CFA CFA Level 2 Schweser Exam 2 (Afternoon) – Q106

Schweser Exam 2 (Afternoon) – Q106

  • This topic has 15 replies, 4 voices, and was last updated Apr-17 by Alta12.
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  • Alta12
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    Replacement of equipment calculation

    Can someone explain why the Sal T of the old equipment was not taken into consideration when calculating TNCOF. I thought it was incremental Sal T for replacement projects. Schweser just basically used TNOCF Sal T of new equipment + NWC – t(Sal T – BV T).

    Thanks.

    Sophie Macon
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    Hi @alta12 – would you mind sharing an image or the full question? Not all of us have the reference book at hand

    Alta12
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    @Sophie. Thanks…here it is

    H Malfoy, CFA is an analyst with a major manufacturing firm. Currently he is evaluating the replacement of some production equipment. The old machine is still functional and could continue to serve in its current capacity for 3 more years. If the new equipment is purchased, the old equipment (which is fully depreciated) can be sold for $50,00. The new equipment will cost $400,000, including shipping and installation. If the new equipment is purchased, the company’s revenues will increase by $175,000 and costs by $25,000 for each year of the equipment’s 3 year life. There is no expected change in net working capital.

    The new machine will be depreciated using a 3 year MACRS schedule (note: 33% in first year, 45% in 2nd year, 15% in 3rd year and 7% in 4th year). At the end of the life of the new equipment i.e. 3 years, Malfoy expects that it can be sold for $10,000. The firm has a marginal tax rate of 40% and the cost of capital of the project is 20%. In calculation of tax liabilities, Malfoy assumes that the the firm is profitable, so any losses on this project can be offset against profits elsewhere in the firm. Malfoy calculates a project NPV of -$62,574.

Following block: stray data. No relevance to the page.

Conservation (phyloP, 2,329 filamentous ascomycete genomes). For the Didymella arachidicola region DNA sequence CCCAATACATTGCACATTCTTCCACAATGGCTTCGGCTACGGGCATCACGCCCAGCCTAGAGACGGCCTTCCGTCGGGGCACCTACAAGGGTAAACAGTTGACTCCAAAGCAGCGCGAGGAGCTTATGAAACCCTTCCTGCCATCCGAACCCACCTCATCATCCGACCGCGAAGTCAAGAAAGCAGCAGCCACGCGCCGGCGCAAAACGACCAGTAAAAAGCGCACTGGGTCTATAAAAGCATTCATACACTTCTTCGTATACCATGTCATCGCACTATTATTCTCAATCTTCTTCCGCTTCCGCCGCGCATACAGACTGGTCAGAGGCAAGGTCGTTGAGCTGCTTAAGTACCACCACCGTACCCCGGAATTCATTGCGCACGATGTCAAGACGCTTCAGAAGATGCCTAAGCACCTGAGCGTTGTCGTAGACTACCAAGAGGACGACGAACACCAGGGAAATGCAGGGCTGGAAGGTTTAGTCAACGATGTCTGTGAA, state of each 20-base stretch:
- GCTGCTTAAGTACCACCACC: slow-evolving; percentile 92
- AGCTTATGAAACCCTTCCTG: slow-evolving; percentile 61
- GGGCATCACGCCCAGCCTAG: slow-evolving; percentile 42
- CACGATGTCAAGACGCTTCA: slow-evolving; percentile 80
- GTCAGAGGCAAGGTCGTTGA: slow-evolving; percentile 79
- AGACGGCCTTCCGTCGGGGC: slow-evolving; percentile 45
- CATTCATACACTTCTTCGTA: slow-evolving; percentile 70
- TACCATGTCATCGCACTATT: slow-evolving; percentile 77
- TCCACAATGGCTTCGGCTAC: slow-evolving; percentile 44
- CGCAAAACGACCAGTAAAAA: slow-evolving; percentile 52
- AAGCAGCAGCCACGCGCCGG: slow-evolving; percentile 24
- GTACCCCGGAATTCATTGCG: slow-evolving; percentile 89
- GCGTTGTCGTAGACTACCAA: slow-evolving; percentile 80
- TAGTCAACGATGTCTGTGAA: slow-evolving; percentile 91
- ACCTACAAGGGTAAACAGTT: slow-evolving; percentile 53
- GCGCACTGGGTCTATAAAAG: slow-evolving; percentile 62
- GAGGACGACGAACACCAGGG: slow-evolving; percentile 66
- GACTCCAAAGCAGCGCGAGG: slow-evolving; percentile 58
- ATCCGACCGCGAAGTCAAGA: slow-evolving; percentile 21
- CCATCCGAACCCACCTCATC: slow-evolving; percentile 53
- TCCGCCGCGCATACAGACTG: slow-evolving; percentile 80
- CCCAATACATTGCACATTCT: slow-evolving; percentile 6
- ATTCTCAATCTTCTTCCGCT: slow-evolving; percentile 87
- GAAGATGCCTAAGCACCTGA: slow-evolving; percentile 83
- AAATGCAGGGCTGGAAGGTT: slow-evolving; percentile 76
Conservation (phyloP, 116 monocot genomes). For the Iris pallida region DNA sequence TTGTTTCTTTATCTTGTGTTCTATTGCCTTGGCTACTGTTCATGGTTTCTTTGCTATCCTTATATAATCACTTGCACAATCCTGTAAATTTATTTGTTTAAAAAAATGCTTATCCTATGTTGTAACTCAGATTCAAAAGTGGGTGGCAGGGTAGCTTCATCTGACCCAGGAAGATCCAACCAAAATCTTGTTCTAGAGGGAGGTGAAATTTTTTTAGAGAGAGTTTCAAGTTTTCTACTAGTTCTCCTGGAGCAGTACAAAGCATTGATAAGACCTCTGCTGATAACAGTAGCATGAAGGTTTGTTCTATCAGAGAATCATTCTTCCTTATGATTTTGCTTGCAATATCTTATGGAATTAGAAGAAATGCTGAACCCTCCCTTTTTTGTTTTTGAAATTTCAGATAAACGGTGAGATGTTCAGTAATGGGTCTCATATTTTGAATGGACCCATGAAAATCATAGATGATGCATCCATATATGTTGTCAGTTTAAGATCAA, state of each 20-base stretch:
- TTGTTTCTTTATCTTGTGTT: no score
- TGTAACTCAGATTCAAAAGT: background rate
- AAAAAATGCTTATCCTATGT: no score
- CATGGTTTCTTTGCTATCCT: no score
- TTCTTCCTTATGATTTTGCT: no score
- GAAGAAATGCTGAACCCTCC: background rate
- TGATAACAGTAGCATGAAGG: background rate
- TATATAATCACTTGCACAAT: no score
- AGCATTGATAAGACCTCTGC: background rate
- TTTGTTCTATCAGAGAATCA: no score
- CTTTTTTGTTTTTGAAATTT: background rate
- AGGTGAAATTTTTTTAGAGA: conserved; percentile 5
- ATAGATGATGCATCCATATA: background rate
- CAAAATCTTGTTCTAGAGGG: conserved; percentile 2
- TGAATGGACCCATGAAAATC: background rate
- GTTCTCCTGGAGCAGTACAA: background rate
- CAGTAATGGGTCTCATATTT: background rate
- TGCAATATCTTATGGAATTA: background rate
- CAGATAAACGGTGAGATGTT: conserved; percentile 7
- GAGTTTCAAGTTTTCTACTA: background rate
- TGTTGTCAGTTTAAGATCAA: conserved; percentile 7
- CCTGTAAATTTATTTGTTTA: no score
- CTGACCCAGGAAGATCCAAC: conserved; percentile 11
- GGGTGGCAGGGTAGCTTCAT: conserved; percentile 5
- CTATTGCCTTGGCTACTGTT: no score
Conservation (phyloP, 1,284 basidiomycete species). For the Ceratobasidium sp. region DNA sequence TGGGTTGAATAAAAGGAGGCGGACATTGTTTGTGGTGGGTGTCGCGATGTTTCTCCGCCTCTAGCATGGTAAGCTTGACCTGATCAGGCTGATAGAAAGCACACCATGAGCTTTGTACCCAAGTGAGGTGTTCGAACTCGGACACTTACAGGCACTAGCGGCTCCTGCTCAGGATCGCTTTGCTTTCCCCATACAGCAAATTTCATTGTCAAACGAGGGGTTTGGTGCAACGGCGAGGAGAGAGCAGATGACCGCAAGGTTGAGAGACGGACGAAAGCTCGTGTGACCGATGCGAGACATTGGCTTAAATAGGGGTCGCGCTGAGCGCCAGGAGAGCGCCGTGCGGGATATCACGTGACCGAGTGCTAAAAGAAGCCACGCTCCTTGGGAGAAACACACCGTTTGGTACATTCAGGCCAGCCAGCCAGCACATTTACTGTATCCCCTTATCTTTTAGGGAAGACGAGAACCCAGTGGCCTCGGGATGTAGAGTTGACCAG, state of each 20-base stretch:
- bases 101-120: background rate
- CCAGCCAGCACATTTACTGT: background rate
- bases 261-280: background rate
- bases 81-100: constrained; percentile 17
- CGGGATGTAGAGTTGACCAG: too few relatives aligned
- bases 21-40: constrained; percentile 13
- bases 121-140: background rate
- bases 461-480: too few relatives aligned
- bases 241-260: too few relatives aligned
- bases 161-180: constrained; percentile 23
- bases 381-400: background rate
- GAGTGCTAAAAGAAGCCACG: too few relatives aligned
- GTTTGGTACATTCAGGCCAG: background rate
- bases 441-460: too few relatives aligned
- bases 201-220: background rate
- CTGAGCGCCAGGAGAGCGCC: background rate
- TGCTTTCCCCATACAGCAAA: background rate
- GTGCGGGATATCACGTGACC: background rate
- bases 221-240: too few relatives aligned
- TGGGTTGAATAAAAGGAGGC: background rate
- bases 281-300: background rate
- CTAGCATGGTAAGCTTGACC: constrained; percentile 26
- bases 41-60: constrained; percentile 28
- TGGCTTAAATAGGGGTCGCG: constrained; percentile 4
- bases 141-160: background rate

Q106. The combined after-tax operating CF and terminal year after tax non-operating CF in year 3 is closest to:
    A: $131,200
    B: $151,200
    C $152,200

    Answer: A

    vincentt
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    Hi @alta12 , I don’t have the book with me but this is the calculation.

    Year 3 cash flow = (S – C- D) (1 – tax) + D
    (175k – 25k – 60k ) (0.6) + 60k = 114k

    TNOCF = Sal + NWCInv – Tax (gains)
    where: gains = Sal – Book Value

    10k + 0 – 0.4( 10k – 28k) = 10k – (-7.2k)

    = 17.2k

    so, to get the answer requested:

    after-tax CF and terminal year after-tax CF = 114k + 17.2k = 131.2k

    If not mistaken, you must have got it wrong at the MACRS depreciation calculation.

    Book value for the new equipment at the end of year 3 is 400k * 7% as that’s the last portion of the deduction which should happen in year 4 or likewise you could get 7% by deducting the sum of all depreciation in the 3 years (33% + 45% + 15%) from 100%.

    Alta12
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    @vincentt But what about the incremental CF over the selling price of old equipment? I thought we need to take this into account for replacement project.

    vincentt
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    You would have sold your old equipment at time 0, that’s the whole point of this replacement project.
    They (new and old equipment) don’t run in parallel.

    And in case you are wondering what’s the calculation like for that.

    At time 0, you purchase the new equipment:

    FCInv + NWCInv (outlay so the sum of the 2 figures should be negative)

    and include the TNOCF of the old equipment = Sal + NWCInv – Tax (gains)

    When you merge the 2 calculations it should look like this:

    – FCInv + Sal_old – Tax (Sal_old – BV_old)

    *NWCInv would cross out each other since there’s no expected change in net working capital.

    Alta12